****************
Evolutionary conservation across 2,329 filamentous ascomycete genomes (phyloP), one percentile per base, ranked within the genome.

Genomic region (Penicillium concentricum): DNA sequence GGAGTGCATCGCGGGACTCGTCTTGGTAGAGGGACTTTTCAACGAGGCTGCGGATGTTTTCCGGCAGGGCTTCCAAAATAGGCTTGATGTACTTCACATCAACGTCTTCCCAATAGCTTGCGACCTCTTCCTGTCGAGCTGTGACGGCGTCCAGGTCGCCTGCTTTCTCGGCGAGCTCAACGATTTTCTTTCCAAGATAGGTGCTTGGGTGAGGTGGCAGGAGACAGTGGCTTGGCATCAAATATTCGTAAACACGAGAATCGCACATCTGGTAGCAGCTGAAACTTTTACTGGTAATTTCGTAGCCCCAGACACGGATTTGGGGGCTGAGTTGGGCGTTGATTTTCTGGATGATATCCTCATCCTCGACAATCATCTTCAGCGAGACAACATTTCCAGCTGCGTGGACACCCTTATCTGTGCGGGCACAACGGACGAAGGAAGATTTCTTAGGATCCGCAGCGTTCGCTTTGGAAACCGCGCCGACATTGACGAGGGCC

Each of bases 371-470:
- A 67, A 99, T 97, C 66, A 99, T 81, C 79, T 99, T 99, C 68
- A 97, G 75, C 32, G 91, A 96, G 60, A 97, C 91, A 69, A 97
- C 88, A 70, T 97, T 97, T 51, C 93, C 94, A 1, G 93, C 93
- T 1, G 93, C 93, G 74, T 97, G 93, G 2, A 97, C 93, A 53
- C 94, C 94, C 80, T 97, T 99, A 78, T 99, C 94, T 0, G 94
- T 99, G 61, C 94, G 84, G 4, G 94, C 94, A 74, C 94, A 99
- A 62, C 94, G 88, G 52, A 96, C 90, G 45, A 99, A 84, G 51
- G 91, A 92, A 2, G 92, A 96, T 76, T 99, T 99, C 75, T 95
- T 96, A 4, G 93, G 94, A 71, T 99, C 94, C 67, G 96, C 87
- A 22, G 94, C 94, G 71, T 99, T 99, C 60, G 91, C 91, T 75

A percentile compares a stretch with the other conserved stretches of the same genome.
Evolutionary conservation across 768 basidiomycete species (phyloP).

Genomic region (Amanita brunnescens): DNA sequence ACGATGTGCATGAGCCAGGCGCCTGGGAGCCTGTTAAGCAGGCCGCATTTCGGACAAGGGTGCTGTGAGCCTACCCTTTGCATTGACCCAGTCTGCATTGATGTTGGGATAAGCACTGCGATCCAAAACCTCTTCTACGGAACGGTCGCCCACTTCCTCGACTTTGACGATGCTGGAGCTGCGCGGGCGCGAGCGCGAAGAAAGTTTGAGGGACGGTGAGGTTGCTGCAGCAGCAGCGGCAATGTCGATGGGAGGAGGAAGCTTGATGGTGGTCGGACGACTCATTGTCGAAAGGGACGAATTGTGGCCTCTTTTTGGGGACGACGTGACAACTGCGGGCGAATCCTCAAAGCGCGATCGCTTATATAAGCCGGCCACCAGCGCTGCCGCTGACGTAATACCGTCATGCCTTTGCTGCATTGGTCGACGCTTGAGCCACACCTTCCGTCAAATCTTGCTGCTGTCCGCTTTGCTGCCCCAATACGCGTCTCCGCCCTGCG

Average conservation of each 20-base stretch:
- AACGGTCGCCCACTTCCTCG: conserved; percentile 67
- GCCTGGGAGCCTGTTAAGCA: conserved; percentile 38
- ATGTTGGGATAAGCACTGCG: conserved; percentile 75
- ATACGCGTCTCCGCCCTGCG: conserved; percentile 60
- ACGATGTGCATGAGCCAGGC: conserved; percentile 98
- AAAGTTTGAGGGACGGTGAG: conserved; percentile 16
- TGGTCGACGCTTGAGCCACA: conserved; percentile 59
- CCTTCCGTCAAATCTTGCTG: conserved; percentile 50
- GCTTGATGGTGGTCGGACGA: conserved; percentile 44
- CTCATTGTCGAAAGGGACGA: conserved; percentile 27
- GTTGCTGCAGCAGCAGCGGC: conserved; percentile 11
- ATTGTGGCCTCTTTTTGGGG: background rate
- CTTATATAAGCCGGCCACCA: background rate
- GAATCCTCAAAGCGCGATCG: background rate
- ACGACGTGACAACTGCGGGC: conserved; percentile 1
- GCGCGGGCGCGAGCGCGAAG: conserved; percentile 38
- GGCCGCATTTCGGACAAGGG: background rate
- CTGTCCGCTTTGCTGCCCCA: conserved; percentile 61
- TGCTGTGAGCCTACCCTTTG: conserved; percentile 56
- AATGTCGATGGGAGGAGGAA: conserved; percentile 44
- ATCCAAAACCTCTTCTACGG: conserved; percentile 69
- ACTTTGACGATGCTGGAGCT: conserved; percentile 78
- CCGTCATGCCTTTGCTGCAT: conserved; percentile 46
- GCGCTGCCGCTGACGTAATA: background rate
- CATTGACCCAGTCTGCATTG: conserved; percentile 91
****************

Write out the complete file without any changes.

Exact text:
Evolutionary conservation across 2,329 filamentous ascomycete genomes (phyloP), one percentile per base, ranked within the genome.

Genomic region (Penicillium concentricum): DNA sequence GGAGTGCATCGCGGGACTCGTCTTGGTAGAGGGACTTTTCAACGAGGCTGCGGATGTTTTCCGGCAGGGCTTCCAAAATAGGCTTGATGTACTTCACATCAACGTCTTCCCAATAGCTTGCGACCTCTTCCTGTCGAGCTGTGACGGCGTCCAGGTCGCCTGCTTTCTCGGCGAGCTCAACGATTTTCTTTCCAAGATAGGTGCTTGGGTGAGGTGGCAGGAGACAGTGGCTTGGCATCAAATATTCGTAAACACGAGAATCGCACATCTGGTAGCAGCTGAAACTTTTACTGGTAATTTCGTAGCCCCAGACACGGATTTGGGGGCTGAGTTGGGCGTTGATTTTCTGGATGATATCCTCATCCTCGACAATCATCTTCAGCGAGACAACATTTCCAGCTGCGTGGACACCCTTATCTGTGCGGGCACAACGGACGAAGGAAGATTTCTTAGGATCCGCAGCGTTCGCTTTGGAAACCGCGCCGACATTGACGAGGGCC

Each of bases 371-470:
- A 67, A 99, T 97, C 66, A 99, T 81, C 79, T 99, T 99, C 68
- A 97, G 75, C 32, G 91, A 96, G 60, A 97, C 91, A 69, A 97
- C 88, A 70, T 97, T 97, T 51, C 93, C 94, A 1, G 93, C 93
- T 1, G 93, C 93, G 74, T 97, G 93, G 2, A 97, C 93, A 53
- C 94, C 94, C 80, T 97, T 99, A 78, T 99, C 94, T 0, G 94
- T 99, G 61, C 94, G 84, G 4, G 94, C 94, A 74, C 94, A 99
- A 62, C 94, G 88, G 52, A 96, C 90, G 45, A 99, A 84, G 51
- G 91, A 92, A 2, G 92, A 96, T 76, T 99, T 99, C 75, T 95
- T 96, A 4, G 93, G 94, A 71, T 99, C 94, C 67, G 96, C 87
- A 22, G 94, C 94, G 71, T 99, T 99, C 60, G 91, C 91, T 75

A percentile compares a stretch with the other conserved stretches of the same genome.
Evolutionary conservation across 768 basidiomycete species (phyloP).

Genomic region (Amanita brunnescens): DNA sequence ACGATGTGCATGAGCCAGGCGCCTGGGAGCCTGTTAAGCAGGCCGCATTTCGGACAAGGGTGCTGTGAGCCTACCCTTTGCATTGACCCAGTCTGCATTGATGTTGGGATAAGCACTGCGATCCAAAACCTCTTCTACGGAACGGTCGCCCACTTCCTCGACTTTGACGATGCTGGAGCTGCGCGGGCGCGAGCGCGAAGAAAGTTTGAGGGACGGTGAGGTTGCTGCAGCAGCAGCGGCAATGTCGATGGGAGGAGGAAGCTTGATGGTGGTCGGACGACTCATTGTCGAAAGGGACGAATTGTGGCCTCTTTTTGGGGACGACGTGACAACTGCGGGCGAATCCTCAAAGCGCGATCGCTTATATAAGCCGGCCACCAGCGCTGCCGCTGACGTAATACCGTCATGCCTTTGCTGCATTGGTCGACGCTTGAGCCACACCTTCCGTCAAATCTTGCTGCTGTCCGCTTTGCTGCCCCAATACGCGTCTCCGCCCTGCG

Average conservation of each 20-base stretch:
- AACGGTCGCCCACTTCCTCG: conserved; percentile 67
- GCCTGGGAGCCTGTTAAGCA: conserved; percentile 38
- ATGTTGGGATAAGCACTGCG: conserved; percentile 75
- ATACGCGTCTCCGCCCTGCG: conserved; percentile 60
- ACGATGTGCATGAGCCAGGC: conserved; percentile 98
- AAAGTTTGAGGGACGGTGAG: conserved; percentile 16
- TGGTCGACGCTTGAGCCACA: conserved; percentile 59
- CCTTCCGTCAAATCTTGCTG: conserved; percentile 50
- GCTTGATGGTGGTCGGACGA: conserved; percentile 44
- CTCATTGTCGAAAGGGACGA: conserved; percentile 27
- GTTGCTGCAGCAGCAGCGGC: conserved; percentile 11
- ATTGTGGCCTCTTTTTGGGG: background rate
- CTTATATAAGCCGGCCACCA: background rate
- GAATCCTCAAAGCGCGATCG: background rate
- ACGACGTGACAACTGCGGGC: conserved; percentile 1
- GCGCGGGCGCGAGCGCGAAG: conserved; percentile 38
- GGCCGCATTTCGGACAAGGG: background rate
- CTGTCCGCTTTGCTGCCCCA: conserved; percentile 61
- TGCTGTGAGCCTACCCTTTG: conserved; percentile 56
- AATGTCGATGGGAGGAGGAA: conserved; percentile 44
- ATCCAAAACCTCTTCTACGG: conserved; percentile 69
- ACTTTGACGATGCTGGAGCT: conserved; percentile 78
- CCGTCATGCCTTTGCTGCAT: conserved; percentile 46
- GCGCTGCCGCTGACGTAATA: background rate
- CATTGACCCAGTCTGCATTG: conserved; percentile 91